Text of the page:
Zika epidemic likely to 'burn itself out' in 'three years'

Morris Officials Will Be Briefed Wednesday On Efforts To Combat The Zika Virus

Zika epidemic likely to 'burn itself out' in 'three years'

At a slower rate and with seasonal ebb and flow, the Zika virus' march across the Americas, they reckon, will likely grind to a halt.

After Latin America's current Zika epidemic goes to ground, the group's epidemiological model suggests that another epidemic spread of Zika in the Americas is unlikely for "at least a decade".

"Because the virus is unable to infect the same person twice - thanks to the immune system generating antibodies to kill it - the epidemic reaches a stage where there are too few people left to infect for transmission to be sustained", study author Neil Ferguson of the School of Public Health at Imperial College London said in a statement. The number of Zika cases has almost quadrupled since May, Gizmodo reported. The territorial account of the virus stands at 47. However, in May, Texas health officials reported the first locally acquired case, according to Time magazine. However, the virus can cause a mild illness with symptoms such as a rash or fever. But, maternal infection in pregnancy can trigger microcephaly, a condition where babies are born with too-small heads and neurological issues. And Zika, which has been determined to cause brain abnormalities in gestating fetuses, has been blamed.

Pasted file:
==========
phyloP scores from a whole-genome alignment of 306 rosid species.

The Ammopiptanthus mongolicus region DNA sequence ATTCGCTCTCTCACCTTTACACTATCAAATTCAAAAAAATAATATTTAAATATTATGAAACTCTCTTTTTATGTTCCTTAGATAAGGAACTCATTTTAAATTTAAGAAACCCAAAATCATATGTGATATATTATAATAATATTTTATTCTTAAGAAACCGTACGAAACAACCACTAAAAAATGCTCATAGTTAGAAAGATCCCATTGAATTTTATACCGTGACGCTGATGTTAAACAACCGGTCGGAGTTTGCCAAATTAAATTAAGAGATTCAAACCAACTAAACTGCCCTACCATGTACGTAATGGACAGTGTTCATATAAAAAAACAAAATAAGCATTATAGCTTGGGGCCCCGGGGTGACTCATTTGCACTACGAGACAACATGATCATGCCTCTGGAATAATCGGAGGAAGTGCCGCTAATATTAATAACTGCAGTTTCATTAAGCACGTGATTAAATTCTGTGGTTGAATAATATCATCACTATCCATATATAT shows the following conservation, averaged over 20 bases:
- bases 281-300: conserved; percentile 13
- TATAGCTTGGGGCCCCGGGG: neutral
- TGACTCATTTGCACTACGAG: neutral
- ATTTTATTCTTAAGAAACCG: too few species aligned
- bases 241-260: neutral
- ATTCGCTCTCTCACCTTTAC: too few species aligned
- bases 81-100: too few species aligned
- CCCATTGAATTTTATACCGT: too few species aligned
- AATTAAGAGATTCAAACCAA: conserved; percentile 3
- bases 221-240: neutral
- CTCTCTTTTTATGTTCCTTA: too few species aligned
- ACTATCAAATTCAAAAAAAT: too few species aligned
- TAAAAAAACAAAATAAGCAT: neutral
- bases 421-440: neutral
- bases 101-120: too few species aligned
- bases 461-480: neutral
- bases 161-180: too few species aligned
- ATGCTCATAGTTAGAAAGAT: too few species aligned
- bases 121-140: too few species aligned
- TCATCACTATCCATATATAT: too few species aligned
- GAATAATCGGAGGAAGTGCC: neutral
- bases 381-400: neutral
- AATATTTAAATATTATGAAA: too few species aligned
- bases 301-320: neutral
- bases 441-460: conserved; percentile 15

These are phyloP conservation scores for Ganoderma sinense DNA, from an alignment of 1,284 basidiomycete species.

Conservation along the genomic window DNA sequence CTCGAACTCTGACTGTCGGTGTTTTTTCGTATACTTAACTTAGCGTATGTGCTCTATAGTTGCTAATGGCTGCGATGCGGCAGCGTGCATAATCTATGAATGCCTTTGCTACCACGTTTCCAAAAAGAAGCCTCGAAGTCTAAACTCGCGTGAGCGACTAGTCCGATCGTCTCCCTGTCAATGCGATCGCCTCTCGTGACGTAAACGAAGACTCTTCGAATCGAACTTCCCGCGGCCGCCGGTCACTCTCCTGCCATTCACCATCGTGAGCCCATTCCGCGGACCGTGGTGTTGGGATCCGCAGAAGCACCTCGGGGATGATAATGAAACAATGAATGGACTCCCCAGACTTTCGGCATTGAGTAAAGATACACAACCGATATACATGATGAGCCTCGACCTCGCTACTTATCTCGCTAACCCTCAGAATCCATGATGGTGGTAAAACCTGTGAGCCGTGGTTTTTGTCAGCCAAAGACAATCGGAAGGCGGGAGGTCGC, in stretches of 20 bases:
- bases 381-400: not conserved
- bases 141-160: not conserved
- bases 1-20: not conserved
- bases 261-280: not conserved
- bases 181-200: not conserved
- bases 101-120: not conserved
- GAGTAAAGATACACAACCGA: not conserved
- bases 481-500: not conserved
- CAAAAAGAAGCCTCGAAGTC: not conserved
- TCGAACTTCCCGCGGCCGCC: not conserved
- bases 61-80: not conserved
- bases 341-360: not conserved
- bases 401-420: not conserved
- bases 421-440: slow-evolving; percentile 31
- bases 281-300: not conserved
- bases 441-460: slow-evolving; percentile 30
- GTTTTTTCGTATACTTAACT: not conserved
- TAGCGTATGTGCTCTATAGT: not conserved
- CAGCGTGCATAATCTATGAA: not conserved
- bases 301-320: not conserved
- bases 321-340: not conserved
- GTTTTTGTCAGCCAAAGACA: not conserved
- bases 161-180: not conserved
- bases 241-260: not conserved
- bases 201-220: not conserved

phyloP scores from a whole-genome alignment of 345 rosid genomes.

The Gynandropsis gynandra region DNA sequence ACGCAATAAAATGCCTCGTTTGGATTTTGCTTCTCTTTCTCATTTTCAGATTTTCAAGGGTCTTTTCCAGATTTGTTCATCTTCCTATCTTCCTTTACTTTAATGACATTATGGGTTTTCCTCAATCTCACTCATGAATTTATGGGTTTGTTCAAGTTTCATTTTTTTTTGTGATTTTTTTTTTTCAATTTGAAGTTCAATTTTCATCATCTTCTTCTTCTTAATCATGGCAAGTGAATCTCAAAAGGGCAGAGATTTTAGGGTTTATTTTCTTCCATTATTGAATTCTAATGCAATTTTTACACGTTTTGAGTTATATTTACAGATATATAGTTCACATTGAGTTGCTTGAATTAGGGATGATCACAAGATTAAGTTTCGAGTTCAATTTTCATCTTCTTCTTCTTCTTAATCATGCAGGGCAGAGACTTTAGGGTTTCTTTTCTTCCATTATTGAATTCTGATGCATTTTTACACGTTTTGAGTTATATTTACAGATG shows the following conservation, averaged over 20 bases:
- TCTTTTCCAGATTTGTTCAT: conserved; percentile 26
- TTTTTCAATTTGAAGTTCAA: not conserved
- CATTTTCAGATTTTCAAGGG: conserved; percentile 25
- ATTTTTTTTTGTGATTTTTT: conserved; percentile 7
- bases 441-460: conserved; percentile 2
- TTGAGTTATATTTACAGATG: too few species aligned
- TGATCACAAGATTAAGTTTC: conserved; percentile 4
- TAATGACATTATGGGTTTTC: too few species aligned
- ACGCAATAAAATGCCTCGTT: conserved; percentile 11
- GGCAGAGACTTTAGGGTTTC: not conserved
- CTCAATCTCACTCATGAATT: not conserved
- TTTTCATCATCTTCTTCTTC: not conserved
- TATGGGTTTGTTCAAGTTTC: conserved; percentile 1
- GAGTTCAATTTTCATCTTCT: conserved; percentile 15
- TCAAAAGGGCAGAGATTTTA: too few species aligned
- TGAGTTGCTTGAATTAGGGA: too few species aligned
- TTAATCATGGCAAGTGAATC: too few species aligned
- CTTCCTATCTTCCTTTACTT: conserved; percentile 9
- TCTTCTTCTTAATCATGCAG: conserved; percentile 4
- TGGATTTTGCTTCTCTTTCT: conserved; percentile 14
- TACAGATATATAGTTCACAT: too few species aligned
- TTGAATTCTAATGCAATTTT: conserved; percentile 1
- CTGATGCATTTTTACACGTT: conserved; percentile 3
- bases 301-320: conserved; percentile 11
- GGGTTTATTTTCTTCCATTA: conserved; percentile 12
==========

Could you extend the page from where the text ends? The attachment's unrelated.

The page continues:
Virginia health officials say they will extend testing for the Zika virus in mosquitoes to the Hampton Roads region.

Ferguson explained: "The current explosive epidemic will burn itself out due to a phenomenon called herd immunity".

The Zika virus is carried by the Aedes aegypti mosquito, but the team cautioned any large-scale government programmes to target the mosquitoes may have limited impact. Nonetheless, the CDC still advises that pregnant women should not travel to Brazil for the summer games.

CDC advised pregnant women not to travel to the Games.

Those projections came in two articles published Thursday in the journal Science.

The Zika epidemic in Latin America could be over within three years, say scientists.

The U.S. Centers for Disease Control and Prevention provides more information on mosquito-borne diseases.

He added any efforts to slow spread of the virus may in fact prolong the current epidemic: "Slowing transmission between people means the population will take longer to reach the level of herd immunity needed for transmission to stop".

By protecting more of the population in Zika's path from becoming uninfected, aggressive mosquito control could also leave a larger share of people uninoculated.

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